Karl Lilgert found guilty in Queen of the North trial

The navigating officer has been convicted of criminal negligence in the 2006 sinking that cause two deaths.



Navigating officer Karl Lilgert has been found guilty of criminal negligence in the 2006 sinking of the Queen of the North Passenger ferry.

Lilgert was convicted with negligence causing the death of two passengers — Gerald Foisy and Shirley Rosette, who have not been found — in the ship’s sinking on March 22, 2006. Lilgert was originally charged in 2010, and the jury had been deliberating since last week. His trial began in January, 2013.

Lilgert was on the ferry’s bridge during the accident, when the Queen of the North missed a turn and struck an island.

According to News 1130, “The Crown alleged Lilgert neglected his duties when he missed a turn and then failed take evasive action or slow the ship down, while Lilgert testified he was doing everything he could to navigate the ship through rough weather, and his lawyers blamed unreliable equipment and poor policies within BC Ferries.”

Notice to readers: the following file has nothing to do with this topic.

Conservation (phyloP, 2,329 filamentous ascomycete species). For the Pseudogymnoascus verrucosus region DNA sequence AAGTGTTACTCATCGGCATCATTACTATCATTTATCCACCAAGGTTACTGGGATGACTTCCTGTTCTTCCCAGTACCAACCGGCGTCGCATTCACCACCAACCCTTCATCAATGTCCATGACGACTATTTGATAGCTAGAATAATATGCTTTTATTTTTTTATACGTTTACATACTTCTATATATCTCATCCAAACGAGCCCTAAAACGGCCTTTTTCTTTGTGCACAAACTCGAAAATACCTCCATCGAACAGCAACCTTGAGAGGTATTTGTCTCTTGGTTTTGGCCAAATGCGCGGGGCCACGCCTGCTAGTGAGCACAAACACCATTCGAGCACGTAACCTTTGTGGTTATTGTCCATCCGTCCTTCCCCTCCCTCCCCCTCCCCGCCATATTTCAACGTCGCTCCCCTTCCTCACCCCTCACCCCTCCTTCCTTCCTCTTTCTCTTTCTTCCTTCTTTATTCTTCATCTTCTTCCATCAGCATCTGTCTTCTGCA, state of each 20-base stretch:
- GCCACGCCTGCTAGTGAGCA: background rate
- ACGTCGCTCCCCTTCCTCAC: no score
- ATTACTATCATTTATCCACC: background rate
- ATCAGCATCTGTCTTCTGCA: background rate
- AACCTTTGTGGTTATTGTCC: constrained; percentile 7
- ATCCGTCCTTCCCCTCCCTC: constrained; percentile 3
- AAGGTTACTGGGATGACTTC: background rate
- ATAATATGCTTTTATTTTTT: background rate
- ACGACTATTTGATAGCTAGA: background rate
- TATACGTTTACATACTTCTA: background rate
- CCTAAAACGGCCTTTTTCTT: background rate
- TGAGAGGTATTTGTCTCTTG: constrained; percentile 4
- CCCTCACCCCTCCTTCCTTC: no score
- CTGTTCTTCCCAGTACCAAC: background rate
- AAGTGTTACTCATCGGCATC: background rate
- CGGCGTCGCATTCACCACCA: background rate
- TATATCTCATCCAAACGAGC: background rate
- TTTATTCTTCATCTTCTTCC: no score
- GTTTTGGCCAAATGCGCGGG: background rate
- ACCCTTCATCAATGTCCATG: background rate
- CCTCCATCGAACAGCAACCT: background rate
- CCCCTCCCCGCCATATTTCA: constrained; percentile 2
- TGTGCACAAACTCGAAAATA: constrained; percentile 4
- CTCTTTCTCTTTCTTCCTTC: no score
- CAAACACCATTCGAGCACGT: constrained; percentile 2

Lilgert will be sentenced on June 21, 2013.

George Foisy’s brother Gerald was interviewed on Monday after Lilgert was convicted.

“As far as I know, I don’t think he’s told the truth about what really happened,” he said, according to The Huffington Post. “And that’s all we wanted as family members: What the heck went wrong? Why did this happen?”

*Story by Kolby Solinsky